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December 13, 2016

Q: I received a letter from the Social Security Administration saying that because my income for 2015 was above the limit of $85,000, I will pay an additional fee of $53.50 per month for Medicare Part B. I then read that this will not be changed even if I have a much lower income for 2016, and that the only way the administration will make a new decision is if I marry, divorce, become a widow, my spouse lost his pension, or a few other circumstances. If I am reading this right, then many more seniors may get into this problem also.

A: Medicare beneficiaries whose income exceeds certain thresholds must pay more in monthly premiums for Part B doctor coverage and Part D drug coverage.

These income-adjusted premiums apply to single tax filers (and those married filing separately) with incomes of more than $85,000 and married couples filing jointly with incomes of more than $170,000. Fewer than 5% of Medicare beneficiaries have incomes above these thresholds and thus pay these higher rates, which are known as income related monthly adjustment amounts, or IRMAA.

Your modified adjusted gross income (MAGI) for Medicare purposes is generally determined by adding your adjusted gross income and tax-exempt interest (lines 8b and 37 of your IRS Form 1040), says Sean Stein Smith, a certified public accountant and a member of the AICPA’s National Financial Literacy Commission.

To determine your MAGI, Social Security uses the most recent federal tax return you filed to the IRS. That means that the premium you pay usually reflects your income from two years ago—for example, your 2017 premium will reflect your 2015 income, because that’s what you filed with the IRS in 2016. The government typically notifies beneficiaries each fall of their premium for the following year.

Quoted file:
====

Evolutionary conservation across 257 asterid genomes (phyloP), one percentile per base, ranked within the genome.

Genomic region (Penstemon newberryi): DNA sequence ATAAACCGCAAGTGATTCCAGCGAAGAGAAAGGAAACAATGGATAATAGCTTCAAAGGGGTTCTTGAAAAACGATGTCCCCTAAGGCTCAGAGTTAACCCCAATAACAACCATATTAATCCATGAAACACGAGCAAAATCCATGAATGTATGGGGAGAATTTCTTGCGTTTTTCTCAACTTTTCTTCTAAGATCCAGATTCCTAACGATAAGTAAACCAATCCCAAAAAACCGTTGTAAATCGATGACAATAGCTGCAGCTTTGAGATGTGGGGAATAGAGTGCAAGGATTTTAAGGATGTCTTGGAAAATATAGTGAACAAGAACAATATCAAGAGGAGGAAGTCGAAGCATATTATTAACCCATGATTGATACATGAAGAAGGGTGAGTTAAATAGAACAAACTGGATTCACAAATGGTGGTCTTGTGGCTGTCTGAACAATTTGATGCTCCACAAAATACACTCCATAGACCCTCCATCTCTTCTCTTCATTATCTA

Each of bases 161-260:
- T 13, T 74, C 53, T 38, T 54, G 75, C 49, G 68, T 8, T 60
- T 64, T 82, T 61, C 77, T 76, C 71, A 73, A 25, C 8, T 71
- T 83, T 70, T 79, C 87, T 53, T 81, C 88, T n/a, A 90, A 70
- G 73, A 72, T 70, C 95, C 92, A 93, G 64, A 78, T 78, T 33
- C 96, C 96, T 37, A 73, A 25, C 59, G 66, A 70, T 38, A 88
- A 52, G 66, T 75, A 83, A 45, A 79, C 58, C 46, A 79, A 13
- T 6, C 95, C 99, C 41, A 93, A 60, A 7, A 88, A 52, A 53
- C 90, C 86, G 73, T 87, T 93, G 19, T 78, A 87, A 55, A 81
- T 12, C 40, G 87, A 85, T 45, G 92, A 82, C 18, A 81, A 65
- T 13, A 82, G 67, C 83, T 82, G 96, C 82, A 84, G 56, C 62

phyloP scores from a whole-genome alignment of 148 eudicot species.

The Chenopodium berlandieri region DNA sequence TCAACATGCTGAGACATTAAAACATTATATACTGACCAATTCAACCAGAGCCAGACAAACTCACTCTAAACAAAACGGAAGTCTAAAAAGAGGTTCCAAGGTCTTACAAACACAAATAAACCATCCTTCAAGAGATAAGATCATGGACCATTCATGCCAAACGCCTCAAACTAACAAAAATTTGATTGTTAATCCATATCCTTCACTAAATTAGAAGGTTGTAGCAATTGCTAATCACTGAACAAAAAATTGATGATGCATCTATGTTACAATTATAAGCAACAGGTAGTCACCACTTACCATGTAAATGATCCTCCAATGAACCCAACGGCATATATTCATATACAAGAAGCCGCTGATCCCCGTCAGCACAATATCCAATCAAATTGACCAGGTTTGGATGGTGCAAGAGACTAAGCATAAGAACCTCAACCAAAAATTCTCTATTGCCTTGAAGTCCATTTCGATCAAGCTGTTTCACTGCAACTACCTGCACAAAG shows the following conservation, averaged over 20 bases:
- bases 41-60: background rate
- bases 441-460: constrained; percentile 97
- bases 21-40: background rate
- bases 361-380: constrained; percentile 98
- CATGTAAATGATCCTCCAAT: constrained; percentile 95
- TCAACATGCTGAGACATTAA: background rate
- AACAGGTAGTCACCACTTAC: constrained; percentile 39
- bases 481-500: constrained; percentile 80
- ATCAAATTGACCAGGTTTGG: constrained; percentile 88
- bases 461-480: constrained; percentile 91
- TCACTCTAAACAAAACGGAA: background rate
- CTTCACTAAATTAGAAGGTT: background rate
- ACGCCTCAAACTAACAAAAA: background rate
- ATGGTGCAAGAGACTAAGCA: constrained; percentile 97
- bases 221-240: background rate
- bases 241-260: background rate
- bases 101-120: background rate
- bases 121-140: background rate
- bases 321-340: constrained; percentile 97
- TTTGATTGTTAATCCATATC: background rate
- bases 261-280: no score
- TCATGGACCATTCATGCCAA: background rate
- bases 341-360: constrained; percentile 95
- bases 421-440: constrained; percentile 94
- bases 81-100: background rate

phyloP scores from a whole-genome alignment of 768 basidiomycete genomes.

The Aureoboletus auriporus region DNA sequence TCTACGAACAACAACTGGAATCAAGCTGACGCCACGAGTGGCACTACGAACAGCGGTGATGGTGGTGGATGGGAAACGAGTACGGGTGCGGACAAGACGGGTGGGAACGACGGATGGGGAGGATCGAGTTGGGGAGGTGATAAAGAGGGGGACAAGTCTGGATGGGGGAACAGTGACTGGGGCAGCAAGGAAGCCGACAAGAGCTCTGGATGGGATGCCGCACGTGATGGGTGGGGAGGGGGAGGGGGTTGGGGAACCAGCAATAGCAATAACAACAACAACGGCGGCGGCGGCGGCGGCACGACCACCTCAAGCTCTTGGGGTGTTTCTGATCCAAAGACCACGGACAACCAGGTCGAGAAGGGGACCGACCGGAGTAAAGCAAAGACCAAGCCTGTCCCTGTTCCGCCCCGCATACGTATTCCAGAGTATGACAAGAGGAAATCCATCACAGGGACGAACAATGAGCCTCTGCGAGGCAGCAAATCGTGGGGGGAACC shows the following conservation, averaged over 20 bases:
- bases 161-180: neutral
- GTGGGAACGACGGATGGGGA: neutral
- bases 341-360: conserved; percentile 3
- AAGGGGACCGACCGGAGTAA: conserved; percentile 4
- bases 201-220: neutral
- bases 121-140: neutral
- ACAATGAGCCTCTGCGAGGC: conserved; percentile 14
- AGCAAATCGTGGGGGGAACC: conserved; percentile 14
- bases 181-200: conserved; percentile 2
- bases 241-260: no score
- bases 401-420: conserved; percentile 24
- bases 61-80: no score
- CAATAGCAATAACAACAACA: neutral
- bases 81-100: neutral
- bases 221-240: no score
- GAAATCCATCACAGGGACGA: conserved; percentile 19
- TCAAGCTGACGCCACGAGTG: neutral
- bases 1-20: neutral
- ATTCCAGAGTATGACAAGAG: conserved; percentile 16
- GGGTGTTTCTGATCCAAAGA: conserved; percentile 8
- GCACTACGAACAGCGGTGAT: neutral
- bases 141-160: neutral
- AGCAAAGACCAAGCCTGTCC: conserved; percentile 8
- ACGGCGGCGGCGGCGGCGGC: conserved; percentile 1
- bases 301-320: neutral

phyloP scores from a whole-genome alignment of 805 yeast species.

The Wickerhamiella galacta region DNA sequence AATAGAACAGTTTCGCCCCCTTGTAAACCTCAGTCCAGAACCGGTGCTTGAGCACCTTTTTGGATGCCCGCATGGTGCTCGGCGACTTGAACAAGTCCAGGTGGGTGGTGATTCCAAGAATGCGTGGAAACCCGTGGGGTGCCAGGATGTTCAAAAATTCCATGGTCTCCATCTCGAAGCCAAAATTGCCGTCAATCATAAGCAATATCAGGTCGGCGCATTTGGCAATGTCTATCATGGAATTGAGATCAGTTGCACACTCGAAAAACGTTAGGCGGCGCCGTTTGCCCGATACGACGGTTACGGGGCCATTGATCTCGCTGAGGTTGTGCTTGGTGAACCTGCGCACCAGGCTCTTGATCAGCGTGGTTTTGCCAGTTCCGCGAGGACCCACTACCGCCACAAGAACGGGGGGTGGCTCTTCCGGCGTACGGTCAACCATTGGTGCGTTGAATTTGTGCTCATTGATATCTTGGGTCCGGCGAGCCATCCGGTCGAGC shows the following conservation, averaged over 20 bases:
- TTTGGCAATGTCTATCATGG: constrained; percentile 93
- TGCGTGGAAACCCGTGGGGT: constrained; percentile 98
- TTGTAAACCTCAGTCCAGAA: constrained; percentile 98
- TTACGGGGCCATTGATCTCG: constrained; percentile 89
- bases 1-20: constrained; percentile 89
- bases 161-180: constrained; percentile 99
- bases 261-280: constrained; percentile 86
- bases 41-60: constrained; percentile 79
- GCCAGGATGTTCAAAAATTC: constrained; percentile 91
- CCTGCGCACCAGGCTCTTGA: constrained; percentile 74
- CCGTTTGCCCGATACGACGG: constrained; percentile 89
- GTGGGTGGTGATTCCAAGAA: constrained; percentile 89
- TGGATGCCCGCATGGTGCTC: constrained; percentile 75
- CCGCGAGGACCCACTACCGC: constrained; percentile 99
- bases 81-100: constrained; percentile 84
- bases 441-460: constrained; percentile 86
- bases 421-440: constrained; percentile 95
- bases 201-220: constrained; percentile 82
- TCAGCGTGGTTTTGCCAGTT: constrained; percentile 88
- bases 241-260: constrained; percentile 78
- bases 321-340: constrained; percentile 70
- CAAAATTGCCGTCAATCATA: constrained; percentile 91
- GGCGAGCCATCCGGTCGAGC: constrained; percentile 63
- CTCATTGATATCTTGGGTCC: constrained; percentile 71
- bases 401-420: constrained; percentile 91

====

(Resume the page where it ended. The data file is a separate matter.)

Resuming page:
The good news is that your premiums are not fixed forever. “It’s reevaluated annually,” says Katy Votava, founder and president of Goodcare.com, which advises consumers on Medicare plan selection. Typically, if your MAGI in 2016 is below the threshold, you won’t owe a surcharge in 2018.

Further, as you note, there are several specific circumstances under which the government may reverse the surcharge determination for the current year.

You should contact the Social Security Administration if you have a life-changing event that might affect your income-related premium, a spokeswoman says. That might be if you lose your part-time job, for example, and your income will fall below the threshold. You’ll need to provide documentation of your change for the agency to make a new determination of your premium, which if approved will be retroactive to January of the current year.

If you don’t notify the Social Security Administration of your loss of income and wait until it hits your tax return, then your premium will reflect the change two years later. You generally won’t get any retroactive credits for any overpayments.

The Medicare Part B premium—including any applicable income surcharge—is typically deducted from your monthly Social Security check. (Those not yet on Social Security generally write a quarterly check to the government for their Part B coverage.) For those whose earnings are above the thresholds, the Social Security Administration uses a sliding scale to adjust the Part B premium upward, based on your MAGI. Everyone else pays the standard rate for Part B, which for 2017 ranges from $109 to $134 monthly, depending on when you joined Medicare.

Higher-income beneficiaries with Part D drug coverage have a Part D surcharge deducted from their Social Security check regardless of how they pay their premium, while those not yet on Social Security get a separate bill for their Part D surcharge.

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